Clearly the romance between Sue and Samuel had already begun in Huntsville, but Fordyce, like many men, first tried business ventures to advance his prospects before settling down. In partnership with a friend, he first opened a commission house in Savanah in September of 1865. The two men, along with an ex-Confederate associate, chartered a broken-down schooner in New York that they loaded with cotton, hides, and turpentine from the backcountry and sold. The two netted about $90,000 but lost much of that when the new associate wrecked the ship on a trip to Havana without them. The partners next opened a small hardware store in Minneapolis in the early spring of 1866. However, Fordyce returned to Huntsville because he said, 'affairs of the heart know no North or South.'.
     On May 1, 1866, Samuel Fordyce and Susan Chadick married. The long-time Chadick family friend, Rev. M. B. DeWitt, performed the ceremony in Huntsville. Not only were some local acquaintances dismayed at the marriage, but Susan's aunt, Jane Fulton in Fayetteville, turned the pictures of Confederate heroes to the wall when she heard that Susan had married a Yankee. The couple went to Ohio to meet his family and then to Niagara Falls. They visited in Minneapolis and from there hired a carriage and toured to the very edge of the hostile Sioux country before returning.
     The Fordyces settled in Huntsville, and he decided that those who thought poorly of Sue for marrying a Yankee would just have to be won over. He also found many friends, former foes, who remembered his acts of kindness while he had been stationed there. During the War Fordyce often had obtained food from the army commissary for families with no food and sickness in the house.
     He entered the banking business with John Rison who had been a bookkeeper at the old Northern Bank of Alabama. Fordyce furnished most of the capital of about $50,000. At first few townspeople banked with them, choosing to go with the completely Southern owned National Bank. As he told the story, Fordyce threw out a rude Inspector for the Internal Revenue Service who cursed and swore at him about releasing customer information. The Inspector next asked a United States Marshall to collect the books and papers of the Bank. Fordyce threatened to open fire on anyone with the Inspector who set foot inside the Bank, and he proposed to die right there defending the rights of the Bank and his customers. Meanwhile the Inspector fined customers at the National Bank for various violations after seeing their records. Subsequently, business at Rison and Fordyce's bank picked up with depositors who wanted to do business with men who would protect them and their accounts. Fordyce was later taken to court, defended by Leroy Pope Walker and his brother Richard Walker, and acquitted. Deposits at the Bank really began to increase as citizens made a hero of him for winning against the Federal government.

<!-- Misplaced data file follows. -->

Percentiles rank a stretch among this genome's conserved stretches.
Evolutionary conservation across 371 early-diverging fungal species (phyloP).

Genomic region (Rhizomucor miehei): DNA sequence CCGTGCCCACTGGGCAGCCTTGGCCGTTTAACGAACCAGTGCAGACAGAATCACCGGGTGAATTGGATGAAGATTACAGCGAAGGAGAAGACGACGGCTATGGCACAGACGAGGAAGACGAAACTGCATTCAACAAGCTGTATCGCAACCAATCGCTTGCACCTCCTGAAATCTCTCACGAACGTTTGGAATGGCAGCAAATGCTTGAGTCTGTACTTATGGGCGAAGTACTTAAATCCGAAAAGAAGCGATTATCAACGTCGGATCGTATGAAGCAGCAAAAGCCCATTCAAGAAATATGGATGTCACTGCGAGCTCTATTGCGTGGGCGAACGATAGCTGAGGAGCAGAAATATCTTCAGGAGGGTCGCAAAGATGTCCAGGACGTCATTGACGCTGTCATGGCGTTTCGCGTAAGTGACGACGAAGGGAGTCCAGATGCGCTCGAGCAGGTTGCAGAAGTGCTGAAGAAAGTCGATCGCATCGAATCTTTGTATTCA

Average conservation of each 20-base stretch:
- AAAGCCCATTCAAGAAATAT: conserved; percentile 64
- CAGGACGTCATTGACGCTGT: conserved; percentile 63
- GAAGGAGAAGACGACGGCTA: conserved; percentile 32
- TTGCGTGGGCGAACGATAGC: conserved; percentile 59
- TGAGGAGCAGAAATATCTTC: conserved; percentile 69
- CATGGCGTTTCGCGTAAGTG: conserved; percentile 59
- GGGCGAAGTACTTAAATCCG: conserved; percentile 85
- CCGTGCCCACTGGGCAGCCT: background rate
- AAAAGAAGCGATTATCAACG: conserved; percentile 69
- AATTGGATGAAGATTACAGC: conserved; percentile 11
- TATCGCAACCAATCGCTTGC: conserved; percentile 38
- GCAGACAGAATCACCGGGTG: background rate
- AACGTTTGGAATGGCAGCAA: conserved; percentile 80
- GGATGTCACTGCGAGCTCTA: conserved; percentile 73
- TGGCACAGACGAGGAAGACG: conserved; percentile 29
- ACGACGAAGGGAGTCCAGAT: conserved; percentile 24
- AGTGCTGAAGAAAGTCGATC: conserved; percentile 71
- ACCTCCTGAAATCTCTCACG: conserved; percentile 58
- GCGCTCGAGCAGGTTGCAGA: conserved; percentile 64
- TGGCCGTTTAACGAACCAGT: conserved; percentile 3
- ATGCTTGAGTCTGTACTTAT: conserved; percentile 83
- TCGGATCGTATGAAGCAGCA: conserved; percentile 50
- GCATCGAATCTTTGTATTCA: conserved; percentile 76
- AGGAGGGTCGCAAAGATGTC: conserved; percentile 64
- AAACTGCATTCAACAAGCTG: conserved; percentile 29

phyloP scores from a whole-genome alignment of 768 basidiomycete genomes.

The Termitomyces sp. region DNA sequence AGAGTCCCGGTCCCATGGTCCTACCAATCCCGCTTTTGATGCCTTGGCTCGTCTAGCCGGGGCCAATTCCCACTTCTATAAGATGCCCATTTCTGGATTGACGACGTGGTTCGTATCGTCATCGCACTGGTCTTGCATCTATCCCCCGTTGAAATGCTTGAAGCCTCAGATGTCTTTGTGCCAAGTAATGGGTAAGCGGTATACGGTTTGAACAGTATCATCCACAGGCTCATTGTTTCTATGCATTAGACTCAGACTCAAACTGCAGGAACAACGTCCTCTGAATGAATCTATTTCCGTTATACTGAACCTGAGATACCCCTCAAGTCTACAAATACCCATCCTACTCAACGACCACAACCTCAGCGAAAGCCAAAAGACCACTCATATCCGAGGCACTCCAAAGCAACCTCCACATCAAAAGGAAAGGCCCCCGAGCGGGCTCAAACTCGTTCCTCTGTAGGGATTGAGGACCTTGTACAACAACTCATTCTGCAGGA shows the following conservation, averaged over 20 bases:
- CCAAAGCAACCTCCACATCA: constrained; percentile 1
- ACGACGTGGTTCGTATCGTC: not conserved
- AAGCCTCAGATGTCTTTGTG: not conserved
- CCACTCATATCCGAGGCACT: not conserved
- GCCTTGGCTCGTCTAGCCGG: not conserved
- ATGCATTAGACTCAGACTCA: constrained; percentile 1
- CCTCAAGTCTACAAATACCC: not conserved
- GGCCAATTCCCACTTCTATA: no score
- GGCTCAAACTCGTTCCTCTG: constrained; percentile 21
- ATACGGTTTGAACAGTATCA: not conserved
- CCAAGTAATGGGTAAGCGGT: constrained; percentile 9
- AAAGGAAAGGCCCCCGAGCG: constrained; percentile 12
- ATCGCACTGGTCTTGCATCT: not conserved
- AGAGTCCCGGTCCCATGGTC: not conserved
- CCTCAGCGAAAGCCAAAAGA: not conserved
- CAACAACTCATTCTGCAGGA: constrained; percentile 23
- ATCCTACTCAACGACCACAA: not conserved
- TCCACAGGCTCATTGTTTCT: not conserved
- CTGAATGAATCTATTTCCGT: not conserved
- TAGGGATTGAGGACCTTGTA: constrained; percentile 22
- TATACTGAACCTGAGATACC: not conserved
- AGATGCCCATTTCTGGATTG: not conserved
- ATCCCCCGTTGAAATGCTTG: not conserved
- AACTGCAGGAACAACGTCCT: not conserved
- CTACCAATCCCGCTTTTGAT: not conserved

Fordyce purchased a house and acreage in March of 1867 about four miles from town. He bought the property of the unfortunate widower Jesse Jordan who then left for Aberdeen, Mississippi, with the remaining members of his family. Trying to use the example of Northerners' farms that he was familiar with, Fordyce stocked a more select variety of cattle, hogs, and poultry than traditional Southern fanners maintained. Personally Fordyce found it offensive that many of his investors were moneyed men who hired blacks to do all their farm labor. He felt they thought it beneath them to work or to associate with the small-time white farmers?it was not dignified. With this in mind, in 1870 he helped organize the 1st Huntsville Agriculture Fair and Mechanical Association, a county fair. Fordyce was elected president.
     Unfortunately the first Fordyce baby, Mary Alice, who was born in November of 1867, died in June of 1869. The next child, John Rison was born November 7, 1869, at the house on Madison Pike.686 As business at the bank picked up, the young couple moved to town and lived in the former Chadick house on Randolph Street with the baby by 1870. Fordyce served as a member of the Democratic State Central Committee in 1874. That he was not a Republican served him well in those Reconstruction days. Three more children were born to them?William Chadick and Jane in Huntsville and later Samuel Wesley Fordyce, Jr., in Arkansas.